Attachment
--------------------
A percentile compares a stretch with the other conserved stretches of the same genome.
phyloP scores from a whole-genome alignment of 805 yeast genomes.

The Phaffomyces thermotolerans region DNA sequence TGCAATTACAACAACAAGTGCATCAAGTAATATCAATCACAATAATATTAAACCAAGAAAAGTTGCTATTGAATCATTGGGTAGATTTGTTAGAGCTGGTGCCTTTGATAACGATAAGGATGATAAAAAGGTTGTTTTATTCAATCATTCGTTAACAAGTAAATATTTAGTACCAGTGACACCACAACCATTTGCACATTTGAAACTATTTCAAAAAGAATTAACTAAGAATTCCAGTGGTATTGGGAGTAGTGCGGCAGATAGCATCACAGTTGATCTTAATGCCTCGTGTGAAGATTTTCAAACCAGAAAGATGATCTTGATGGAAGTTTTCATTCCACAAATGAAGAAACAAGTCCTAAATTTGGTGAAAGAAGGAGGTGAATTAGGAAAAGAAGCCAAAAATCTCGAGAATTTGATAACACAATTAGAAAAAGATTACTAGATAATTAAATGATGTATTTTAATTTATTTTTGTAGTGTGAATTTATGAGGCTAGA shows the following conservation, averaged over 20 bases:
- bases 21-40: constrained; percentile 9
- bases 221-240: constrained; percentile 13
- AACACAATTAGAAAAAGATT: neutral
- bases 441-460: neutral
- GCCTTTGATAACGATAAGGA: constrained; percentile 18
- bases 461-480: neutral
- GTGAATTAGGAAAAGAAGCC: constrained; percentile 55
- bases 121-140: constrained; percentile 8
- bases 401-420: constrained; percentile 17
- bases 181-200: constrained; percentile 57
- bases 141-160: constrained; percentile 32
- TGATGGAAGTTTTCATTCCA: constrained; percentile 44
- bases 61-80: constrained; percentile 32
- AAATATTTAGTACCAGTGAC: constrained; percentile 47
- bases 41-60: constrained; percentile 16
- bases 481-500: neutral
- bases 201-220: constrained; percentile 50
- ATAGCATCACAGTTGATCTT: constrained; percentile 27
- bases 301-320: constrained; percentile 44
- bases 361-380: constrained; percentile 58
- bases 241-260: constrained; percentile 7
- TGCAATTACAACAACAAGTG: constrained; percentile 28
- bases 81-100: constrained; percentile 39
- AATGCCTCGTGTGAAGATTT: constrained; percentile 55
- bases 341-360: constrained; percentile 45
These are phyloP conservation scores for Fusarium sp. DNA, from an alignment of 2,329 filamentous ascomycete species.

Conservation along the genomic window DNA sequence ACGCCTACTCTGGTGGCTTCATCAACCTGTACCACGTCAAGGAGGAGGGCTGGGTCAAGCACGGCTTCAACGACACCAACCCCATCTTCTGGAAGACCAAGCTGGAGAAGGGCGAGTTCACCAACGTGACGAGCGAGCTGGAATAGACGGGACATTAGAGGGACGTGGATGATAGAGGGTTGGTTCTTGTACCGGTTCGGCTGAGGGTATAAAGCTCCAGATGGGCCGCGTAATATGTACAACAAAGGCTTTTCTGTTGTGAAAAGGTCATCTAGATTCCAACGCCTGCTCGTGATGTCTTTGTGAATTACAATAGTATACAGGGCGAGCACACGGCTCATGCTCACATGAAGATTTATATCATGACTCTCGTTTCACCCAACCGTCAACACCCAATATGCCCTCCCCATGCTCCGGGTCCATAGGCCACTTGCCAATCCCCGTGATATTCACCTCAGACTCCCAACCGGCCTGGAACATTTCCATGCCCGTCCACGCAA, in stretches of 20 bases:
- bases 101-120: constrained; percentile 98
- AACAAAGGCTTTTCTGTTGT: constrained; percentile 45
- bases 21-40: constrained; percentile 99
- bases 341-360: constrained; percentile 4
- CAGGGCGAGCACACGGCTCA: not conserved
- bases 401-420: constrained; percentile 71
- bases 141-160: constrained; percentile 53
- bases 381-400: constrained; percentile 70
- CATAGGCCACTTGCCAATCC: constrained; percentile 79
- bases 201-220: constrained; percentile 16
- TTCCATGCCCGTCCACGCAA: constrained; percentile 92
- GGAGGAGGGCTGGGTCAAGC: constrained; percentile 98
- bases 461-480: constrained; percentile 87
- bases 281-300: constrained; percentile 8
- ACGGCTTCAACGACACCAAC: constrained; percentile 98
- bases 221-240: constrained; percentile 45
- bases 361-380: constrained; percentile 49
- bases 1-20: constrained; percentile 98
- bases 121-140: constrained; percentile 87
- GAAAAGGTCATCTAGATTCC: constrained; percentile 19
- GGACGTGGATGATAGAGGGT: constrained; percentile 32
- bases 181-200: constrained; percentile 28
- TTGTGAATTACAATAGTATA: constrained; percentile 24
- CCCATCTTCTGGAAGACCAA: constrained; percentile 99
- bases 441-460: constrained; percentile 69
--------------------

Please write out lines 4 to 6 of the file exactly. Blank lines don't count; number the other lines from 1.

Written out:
- bases 21-40: constrained; percentile 9
- bases 221-240: constrained; percentile 13
- AACACAATTAGAAAAAGATT: neutral